Hotel Indigo’s Kate Ellis on creatively approaching new challenges amidst a pandemic.
This interview is part of Visit Alexandria’s series, Leadership Insights During COVID-19: How 7 Alexandria Leaders Navigated a Global Crisis. Read more interviews in this series here.
General Manager, Hotel Indigo Old Town Alexandria
Chairperson of the Visit Alexandria Board of Governors
President of Alexandria Hotel Association
Q: What leadership principles did you practice that led you to where you are in your professional career?
A: I had a general manager who once told me to hire people smarter than you. Some people might be intimidated by that, but why not surround yourself with the best talent and use the opportunity for all, including yourself, to learn and grow?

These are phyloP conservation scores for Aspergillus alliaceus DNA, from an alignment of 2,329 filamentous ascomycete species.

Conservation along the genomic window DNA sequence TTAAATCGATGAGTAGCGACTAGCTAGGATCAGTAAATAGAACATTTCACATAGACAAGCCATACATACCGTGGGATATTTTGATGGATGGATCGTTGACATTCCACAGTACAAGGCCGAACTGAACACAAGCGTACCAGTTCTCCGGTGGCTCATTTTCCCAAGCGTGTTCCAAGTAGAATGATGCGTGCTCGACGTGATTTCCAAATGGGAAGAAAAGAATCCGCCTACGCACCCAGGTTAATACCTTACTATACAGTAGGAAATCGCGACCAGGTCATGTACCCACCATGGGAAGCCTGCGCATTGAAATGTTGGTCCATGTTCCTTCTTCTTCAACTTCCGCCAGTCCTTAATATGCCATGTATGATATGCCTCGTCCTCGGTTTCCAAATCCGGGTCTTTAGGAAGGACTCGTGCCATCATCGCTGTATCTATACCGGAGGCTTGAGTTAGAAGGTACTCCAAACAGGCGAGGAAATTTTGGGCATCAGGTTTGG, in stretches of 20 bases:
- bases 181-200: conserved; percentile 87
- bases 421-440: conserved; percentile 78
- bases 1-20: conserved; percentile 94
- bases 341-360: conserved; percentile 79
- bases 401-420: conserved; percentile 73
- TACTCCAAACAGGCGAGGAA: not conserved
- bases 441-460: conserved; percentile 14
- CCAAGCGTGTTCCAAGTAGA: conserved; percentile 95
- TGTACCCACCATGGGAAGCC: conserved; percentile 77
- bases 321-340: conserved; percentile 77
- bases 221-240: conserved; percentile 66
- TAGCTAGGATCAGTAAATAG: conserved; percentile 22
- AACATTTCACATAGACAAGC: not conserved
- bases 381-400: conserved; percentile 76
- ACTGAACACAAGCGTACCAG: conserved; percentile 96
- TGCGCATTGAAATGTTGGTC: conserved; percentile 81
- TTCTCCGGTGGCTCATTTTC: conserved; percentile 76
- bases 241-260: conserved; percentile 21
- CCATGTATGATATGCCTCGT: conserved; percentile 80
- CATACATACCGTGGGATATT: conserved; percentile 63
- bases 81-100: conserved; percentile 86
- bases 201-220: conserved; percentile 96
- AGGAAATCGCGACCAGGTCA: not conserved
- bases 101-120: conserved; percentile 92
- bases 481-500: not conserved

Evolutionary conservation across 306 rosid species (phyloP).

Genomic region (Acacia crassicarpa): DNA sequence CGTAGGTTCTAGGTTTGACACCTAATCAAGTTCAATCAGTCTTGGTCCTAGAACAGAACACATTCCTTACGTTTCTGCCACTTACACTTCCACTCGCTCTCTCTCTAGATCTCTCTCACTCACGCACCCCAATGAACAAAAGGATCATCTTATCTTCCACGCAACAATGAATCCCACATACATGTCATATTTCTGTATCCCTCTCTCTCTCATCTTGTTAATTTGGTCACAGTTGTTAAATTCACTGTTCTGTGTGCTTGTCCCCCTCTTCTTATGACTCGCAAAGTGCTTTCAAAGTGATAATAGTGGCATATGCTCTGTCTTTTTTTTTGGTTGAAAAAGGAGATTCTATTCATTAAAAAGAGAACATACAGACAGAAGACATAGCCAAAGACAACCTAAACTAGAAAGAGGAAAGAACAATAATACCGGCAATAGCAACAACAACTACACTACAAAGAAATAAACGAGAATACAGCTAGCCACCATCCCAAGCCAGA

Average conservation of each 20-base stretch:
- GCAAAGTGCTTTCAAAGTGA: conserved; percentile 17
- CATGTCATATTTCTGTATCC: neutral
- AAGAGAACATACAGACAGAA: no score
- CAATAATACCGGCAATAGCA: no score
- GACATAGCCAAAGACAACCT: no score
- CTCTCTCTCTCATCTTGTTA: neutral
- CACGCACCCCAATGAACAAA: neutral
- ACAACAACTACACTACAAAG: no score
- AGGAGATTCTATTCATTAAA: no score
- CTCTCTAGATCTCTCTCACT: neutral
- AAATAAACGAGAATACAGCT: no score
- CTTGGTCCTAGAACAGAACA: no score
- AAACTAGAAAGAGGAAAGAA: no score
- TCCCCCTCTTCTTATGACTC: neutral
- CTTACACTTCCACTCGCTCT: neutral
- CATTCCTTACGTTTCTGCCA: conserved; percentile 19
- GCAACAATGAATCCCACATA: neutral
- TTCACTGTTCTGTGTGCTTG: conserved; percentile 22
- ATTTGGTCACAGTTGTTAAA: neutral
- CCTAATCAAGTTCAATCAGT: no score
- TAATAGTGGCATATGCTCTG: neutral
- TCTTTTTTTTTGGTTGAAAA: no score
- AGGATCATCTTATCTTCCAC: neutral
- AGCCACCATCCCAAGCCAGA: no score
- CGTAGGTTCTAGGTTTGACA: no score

In hospitality, we welcome guests from all around the world, and of all lifestyles, backgrounds and experiences. I love that I work with a very diverse group of people, and I interact with people who have had different experiences than me. I can’t profess to know or have experienced everything, but I do know that I need to rely on my team, especially senior leaders, and empower them to make choices that they think will be in the best interest of the organization. This is why I love working with Visit Alexandria as well and serving as chairperson of the Visit Alexandria Board of Governors. This board brings together a diverse group of leaders who all have the common goal of making Alexandria a great place to visit, using true hospitality principles.
Q: When you were a child, what did you dream of being as an adult? Did you always want to be in a leadership role?